PVA From The Top – A Special Day
Scott shot down 13 Japanese aircraft and is noted as one of America’s earliest flying aces of the war.
Last year, I asked, “What does Veterans Day mean to you?” I hope all of you have found meaning in this special day and are able to share it privately or publicly. One of the privileges I have as Paralyzed Veterans of America (PVA) national president is to receive a daily email from the Department of Veterans Affairs (VA) highlighting the day’s current veteran-related stories and ending with a “veteran of the day” story. The veteran of the day stories range from heroic to mundane. I’m thankful just knowing that a man or woman raised his or her right hand and swore to protect and serve this country in a military uniform.
Recently, I watched the movie 12 Strong about the first U.S. Army Special Forces (Green Berets) members who fought in Afghanistan after the 9/11 attacks. Special Forces and Operations personnel have rightfully earned more distinguished recognition for their bravery and selfless service. Instead of doing a history piece on Veterans Day, I would like to briefly tell you a story about distinguished U.S. Air Force veteran Brig. Gen. Robert Lee Scott Jr.
In September, I went to Warner Robins, Ga., to meet with former PVA employee Gwen Davis, who now works at the Museum of Aviation Foundation at Robins Air Force Base, to see if our two organizations could collaborate. I learned who Scott was and about his many impressive accomplishments right before the foundation’s board meeting. The interesting thing I learned was that we both served at the now-closed Williams Air Force Base in the suburban Phoenix area. While I was serving there from 1987 to 1989, he was retired and living a couple of towns away. I looked up to pilots like Scott. He was one of the men who flew planes that many people worked on and who trusted our skills and craftsmanship with their lives while flying in combat and non-combat missions.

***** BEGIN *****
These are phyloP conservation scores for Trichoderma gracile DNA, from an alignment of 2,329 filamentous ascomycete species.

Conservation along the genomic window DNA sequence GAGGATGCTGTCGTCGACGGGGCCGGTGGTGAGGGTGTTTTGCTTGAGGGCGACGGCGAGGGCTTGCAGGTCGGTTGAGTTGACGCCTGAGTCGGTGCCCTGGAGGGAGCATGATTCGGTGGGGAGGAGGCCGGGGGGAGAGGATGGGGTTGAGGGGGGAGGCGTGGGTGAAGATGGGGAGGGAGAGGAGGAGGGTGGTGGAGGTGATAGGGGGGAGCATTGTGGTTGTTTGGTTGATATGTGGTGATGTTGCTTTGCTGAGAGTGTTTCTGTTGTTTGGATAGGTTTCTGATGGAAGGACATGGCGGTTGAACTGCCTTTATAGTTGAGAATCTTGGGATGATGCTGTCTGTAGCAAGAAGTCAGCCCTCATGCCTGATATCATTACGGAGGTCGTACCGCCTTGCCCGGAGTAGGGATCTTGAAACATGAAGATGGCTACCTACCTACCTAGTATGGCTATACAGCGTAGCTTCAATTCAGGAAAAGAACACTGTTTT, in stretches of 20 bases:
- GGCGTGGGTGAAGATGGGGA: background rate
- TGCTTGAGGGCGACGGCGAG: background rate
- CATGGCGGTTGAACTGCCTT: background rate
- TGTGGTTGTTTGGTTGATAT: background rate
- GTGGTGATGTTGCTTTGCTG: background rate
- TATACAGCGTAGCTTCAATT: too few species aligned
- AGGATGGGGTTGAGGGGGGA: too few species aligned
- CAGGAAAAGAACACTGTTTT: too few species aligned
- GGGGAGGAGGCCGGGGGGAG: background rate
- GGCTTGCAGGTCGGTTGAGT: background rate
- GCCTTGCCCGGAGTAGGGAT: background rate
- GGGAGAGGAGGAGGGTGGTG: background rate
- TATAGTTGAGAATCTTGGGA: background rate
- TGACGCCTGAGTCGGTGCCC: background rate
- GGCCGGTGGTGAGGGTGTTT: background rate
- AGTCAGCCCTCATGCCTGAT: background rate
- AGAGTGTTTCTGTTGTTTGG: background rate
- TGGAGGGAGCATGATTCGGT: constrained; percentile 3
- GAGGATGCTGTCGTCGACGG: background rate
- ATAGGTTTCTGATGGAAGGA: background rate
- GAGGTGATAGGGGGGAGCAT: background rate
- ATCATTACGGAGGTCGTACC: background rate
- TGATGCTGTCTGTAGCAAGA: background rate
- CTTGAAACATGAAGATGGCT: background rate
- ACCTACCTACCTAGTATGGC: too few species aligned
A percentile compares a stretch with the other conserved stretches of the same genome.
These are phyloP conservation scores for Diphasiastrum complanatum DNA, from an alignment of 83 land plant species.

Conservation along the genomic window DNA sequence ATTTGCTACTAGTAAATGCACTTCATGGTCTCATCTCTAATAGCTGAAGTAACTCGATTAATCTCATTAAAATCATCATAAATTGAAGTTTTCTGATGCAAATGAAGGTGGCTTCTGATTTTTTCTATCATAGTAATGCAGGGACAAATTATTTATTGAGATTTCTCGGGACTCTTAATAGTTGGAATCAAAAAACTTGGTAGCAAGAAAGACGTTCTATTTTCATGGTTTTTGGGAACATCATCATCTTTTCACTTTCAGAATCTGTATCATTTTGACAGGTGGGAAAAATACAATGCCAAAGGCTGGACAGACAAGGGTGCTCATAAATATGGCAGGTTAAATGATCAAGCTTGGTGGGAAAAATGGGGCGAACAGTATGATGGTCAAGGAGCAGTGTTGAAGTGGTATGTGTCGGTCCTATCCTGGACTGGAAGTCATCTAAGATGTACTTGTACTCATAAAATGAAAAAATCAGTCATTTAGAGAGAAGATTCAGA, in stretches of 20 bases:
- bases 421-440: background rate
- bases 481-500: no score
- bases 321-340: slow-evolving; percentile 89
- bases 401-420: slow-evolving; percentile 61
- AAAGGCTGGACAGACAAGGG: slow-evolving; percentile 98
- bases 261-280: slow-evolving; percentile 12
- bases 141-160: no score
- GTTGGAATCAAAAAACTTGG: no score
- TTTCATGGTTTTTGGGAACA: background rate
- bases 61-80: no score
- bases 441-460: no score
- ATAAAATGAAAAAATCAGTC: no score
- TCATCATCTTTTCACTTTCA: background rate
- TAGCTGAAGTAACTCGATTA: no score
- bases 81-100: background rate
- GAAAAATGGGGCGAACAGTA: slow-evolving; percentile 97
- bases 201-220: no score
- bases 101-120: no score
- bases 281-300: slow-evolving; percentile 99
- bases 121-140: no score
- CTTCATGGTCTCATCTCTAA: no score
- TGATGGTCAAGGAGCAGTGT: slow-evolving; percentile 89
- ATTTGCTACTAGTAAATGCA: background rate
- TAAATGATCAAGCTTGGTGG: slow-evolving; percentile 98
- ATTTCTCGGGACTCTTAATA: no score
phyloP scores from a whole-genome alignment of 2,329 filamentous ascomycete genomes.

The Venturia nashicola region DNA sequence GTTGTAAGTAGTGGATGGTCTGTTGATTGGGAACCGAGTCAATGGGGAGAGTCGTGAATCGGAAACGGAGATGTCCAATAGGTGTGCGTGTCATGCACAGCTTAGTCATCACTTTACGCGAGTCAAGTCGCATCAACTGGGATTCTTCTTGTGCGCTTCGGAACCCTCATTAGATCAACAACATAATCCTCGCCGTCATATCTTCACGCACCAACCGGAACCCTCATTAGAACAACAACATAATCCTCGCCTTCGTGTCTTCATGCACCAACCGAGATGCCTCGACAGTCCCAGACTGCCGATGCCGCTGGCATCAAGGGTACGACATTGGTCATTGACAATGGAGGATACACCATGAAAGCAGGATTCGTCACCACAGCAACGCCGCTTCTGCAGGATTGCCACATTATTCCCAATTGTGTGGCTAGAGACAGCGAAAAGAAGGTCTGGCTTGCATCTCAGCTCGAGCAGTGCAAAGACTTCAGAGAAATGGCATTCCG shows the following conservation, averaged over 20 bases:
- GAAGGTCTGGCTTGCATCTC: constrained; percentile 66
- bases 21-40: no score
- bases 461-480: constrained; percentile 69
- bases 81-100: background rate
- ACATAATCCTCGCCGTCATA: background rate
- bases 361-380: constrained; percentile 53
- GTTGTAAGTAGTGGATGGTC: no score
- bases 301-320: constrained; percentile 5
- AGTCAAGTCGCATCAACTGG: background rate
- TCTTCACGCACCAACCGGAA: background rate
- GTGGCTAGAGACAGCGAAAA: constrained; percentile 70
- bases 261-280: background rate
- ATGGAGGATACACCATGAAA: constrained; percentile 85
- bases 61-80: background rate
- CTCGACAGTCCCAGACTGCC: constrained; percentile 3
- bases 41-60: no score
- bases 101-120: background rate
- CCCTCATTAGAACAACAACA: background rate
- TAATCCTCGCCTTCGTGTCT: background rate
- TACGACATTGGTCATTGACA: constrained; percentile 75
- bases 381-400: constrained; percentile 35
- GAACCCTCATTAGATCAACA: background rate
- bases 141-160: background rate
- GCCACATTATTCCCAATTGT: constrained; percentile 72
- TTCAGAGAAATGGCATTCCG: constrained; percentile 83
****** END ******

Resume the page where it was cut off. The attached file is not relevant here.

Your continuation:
Scott was a native Georgian who graduated from the U.S. Military Academy and served in the United States Army Air Forces (USAF) during World War II. He flew numerous aircraft on 388 combat missions and 925 hours from July 1942 to October 1943. Scott shot down 13 Japanese aircraft and is noted as one of America’s earliest flying aces of the war. He served a 26-year career in the Army and USAF and worked in several career fields and projects after his service. Scott also wrote a dozen books, the most famous being The Day I Owned the Sky and God Is My Co-Pilot, which was made into a movie about his life story.
Scott continued to fly after the service well into his 80s. After his wife passed away, he moved from Arizona back to Warner Robins to raise awareness and money for the Museum of Aviation Foundation. He passed away in 2006 at age 97 and was buried in Arlington National Cemetery in Arlington, Va., with full military honors. To learn more about him, visit af.mil/About-Us/Biographies and type his name into the biography search portal, or put his name into the search engine of your choice.
To all of the men and women who served this nation in military uniform, I humbly thank you all, and may this Veterans Day be a great day for you!
PVA From The Top – A Special Day
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